Dr. James I. Craig, emeritus professor, aerospace engineering, Georgia Tech; author of 150+ technical reports and papers. His research and publications have been in the areas of structural mechanics, dynamics and design. Applications include active structural control, integrated aeromechanical design of rotor blades, earthquake engineering structural analysis and design, and probabilistic response estimation for populations of structural systems. He was responsible for teaching undergraduate engineering courses in structures, experimental methods and software engineering, and graduate courses in vibration measurement and analysis and computer-aided engineering and design. He has extensive experience in laboratory and full scale design and testing of structural and mechanical systems ranging from aircraft to solar energy utilization systems and building structures. His most recent work has involved applications of robust linear and neural network adaptive active control and passive damping systems to various flexible structures including tall buildings where the objective is to attenuate building dynamic response to earthquakes. These nonlinear adaptive methods for structural control were also being applied to the design of spacecraft and space structures. Other related work involved development of a design framework for aeromechanical design of helicopter rotor blades where blade cross sectional geometry is synthesized to meet aeromechanical (structural dynamic) design requirements. Dr. Craig was also a faculty investigator in the NSF Mid America Earthquake Center where his work was focused on formulating probabilistic methods for assessing the fragility of buildings in vulnerable areas of mid-America and on developing passive control and response modification methods for fragility improvement in both old and new construction.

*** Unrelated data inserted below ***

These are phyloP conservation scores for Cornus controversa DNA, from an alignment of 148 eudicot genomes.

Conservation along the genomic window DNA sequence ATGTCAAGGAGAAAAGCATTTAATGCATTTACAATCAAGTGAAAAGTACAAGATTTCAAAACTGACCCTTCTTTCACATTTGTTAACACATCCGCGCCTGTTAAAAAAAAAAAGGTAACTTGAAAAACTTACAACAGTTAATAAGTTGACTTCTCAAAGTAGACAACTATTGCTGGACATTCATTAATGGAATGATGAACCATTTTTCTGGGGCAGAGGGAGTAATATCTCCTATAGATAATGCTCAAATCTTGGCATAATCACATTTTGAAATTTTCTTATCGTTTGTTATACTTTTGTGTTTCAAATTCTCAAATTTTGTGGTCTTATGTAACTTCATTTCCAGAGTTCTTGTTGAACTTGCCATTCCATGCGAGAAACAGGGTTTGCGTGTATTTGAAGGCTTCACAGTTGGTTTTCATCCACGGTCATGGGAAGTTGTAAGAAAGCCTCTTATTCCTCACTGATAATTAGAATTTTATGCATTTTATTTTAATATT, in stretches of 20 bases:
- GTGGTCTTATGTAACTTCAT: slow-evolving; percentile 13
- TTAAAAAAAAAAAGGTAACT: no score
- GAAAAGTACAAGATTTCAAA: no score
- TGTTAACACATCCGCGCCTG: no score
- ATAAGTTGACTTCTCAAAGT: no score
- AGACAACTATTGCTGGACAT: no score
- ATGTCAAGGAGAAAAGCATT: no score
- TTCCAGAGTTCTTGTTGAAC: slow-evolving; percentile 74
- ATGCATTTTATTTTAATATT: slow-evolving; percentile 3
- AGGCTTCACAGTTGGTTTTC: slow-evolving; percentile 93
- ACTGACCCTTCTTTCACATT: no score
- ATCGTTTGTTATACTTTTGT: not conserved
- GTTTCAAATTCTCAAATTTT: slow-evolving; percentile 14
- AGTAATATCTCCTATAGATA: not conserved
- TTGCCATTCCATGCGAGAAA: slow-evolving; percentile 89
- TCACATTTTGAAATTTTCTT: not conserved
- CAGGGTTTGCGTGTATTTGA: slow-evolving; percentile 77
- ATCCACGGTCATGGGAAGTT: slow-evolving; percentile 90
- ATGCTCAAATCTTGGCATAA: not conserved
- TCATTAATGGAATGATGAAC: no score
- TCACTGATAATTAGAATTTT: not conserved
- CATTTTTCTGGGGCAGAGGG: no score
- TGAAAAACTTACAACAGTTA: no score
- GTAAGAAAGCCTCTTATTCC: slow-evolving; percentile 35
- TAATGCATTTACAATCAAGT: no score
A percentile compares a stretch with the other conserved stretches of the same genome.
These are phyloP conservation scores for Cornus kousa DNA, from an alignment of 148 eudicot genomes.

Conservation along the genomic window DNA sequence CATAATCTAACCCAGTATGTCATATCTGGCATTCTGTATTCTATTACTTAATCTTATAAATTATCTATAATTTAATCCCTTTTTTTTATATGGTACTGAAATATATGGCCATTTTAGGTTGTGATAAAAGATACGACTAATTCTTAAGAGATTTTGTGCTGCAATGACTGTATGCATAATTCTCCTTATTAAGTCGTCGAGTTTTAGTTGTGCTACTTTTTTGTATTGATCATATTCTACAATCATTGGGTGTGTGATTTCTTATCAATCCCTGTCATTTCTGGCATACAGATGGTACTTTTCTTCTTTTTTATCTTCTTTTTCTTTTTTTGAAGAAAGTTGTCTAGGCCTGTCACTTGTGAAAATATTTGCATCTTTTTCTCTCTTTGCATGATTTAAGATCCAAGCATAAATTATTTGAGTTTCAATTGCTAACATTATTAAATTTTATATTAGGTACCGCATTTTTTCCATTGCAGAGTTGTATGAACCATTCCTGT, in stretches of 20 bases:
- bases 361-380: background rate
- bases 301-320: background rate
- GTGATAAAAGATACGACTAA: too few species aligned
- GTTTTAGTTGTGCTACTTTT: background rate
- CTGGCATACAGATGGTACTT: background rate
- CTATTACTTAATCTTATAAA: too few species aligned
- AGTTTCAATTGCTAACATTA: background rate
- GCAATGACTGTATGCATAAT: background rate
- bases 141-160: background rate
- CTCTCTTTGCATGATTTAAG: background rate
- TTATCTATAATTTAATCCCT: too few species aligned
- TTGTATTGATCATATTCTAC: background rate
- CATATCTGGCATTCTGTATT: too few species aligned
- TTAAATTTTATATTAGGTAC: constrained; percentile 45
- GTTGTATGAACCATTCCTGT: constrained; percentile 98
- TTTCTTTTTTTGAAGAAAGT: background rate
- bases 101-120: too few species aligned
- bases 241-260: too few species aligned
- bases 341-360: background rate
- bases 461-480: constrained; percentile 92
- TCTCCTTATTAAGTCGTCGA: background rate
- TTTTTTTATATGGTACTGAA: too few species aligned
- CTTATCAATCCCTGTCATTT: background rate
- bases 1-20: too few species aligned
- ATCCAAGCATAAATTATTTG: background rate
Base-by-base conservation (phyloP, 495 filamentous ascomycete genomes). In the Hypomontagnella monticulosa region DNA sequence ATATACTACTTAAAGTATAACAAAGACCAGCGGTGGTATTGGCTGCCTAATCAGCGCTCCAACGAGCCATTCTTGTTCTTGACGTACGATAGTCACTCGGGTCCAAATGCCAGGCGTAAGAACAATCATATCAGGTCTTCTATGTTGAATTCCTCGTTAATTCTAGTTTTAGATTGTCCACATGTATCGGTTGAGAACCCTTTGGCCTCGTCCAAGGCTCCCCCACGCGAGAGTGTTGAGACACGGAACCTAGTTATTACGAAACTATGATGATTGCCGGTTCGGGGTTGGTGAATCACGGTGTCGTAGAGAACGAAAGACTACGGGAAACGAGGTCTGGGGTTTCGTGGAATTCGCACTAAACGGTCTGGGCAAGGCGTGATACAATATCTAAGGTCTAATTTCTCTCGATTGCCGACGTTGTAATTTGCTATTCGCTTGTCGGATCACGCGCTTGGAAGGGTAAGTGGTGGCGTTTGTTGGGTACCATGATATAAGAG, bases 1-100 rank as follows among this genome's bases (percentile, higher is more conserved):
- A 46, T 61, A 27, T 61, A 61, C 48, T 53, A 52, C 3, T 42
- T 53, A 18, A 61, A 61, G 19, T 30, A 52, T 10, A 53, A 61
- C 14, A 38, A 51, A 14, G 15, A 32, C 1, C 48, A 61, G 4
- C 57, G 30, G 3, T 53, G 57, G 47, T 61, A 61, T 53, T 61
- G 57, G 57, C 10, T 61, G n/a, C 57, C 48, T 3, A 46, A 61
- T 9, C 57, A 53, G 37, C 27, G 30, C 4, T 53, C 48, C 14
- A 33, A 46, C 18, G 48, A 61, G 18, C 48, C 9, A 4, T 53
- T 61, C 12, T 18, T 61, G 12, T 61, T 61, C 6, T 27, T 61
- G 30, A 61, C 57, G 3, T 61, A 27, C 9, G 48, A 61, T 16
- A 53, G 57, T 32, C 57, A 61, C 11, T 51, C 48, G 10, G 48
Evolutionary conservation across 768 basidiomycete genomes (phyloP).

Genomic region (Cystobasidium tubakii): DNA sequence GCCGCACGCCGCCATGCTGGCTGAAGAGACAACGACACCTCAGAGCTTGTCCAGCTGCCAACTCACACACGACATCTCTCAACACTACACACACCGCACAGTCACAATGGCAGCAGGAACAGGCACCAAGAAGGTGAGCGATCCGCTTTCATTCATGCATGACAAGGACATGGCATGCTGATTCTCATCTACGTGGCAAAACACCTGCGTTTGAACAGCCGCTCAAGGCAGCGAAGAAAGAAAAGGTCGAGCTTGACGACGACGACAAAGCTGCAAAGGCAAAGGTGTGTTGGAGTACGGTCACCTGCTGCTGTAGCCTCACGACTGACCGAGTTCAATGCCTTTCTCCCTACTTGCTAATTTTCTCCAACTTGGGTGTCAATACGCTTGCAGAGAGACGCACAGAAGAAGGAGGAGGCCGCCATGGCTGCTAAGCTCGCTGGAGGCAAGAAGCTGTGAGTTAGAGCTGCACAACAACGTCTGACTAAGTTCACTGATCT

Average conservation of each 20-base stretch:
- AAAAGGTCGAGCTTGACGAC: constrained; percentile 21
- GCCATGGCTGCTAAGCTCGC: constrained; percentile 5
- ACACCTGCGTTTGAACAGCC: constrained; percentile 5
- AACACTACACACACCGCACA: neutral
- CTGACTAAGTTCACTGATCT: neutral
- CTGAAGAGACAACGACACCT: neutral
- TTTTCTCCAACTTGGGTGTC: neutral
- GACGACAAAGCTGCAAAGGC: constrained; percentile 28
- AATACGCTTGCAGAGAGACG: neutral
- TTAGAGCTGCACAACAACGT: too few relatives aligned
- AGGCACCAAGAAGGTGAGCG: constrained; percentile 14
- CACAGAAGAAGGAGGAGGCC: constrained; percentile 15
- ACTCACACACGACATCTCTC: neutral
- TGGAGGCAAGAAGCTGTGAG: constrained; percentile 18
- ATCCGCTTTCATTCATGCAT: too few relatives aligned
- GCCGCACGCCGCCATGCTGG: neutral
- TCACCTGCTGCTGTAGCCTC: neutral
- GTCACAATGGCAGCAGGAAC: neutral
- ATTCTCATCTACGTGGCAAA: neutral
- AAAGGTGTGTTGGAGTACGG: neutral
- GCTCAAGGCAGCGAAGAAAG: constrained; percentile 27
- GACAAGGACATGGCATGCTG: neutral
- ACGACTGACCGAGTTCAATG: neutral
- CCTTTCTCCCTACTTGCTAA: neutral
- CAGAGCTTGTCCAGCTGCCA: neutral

Structural Mechanics & Materials
AE Multidisciplinary Research Areas:
Mechanics of Multifunctional Structures and Materials
- B.S., Aeronautics and Astronautics, Massachusetts Institute of Technology, 1964
- M.S., Aeronautics and Astronautics, Stanford University, 1966
- Ph.D., Aeronautics and Astronautics, Stanford University, 1969
Sigma Gamma Tau, Outstanding Teacher Award, 1969-70; Most Valued Professor in Aerospace Engineering, 1972-1973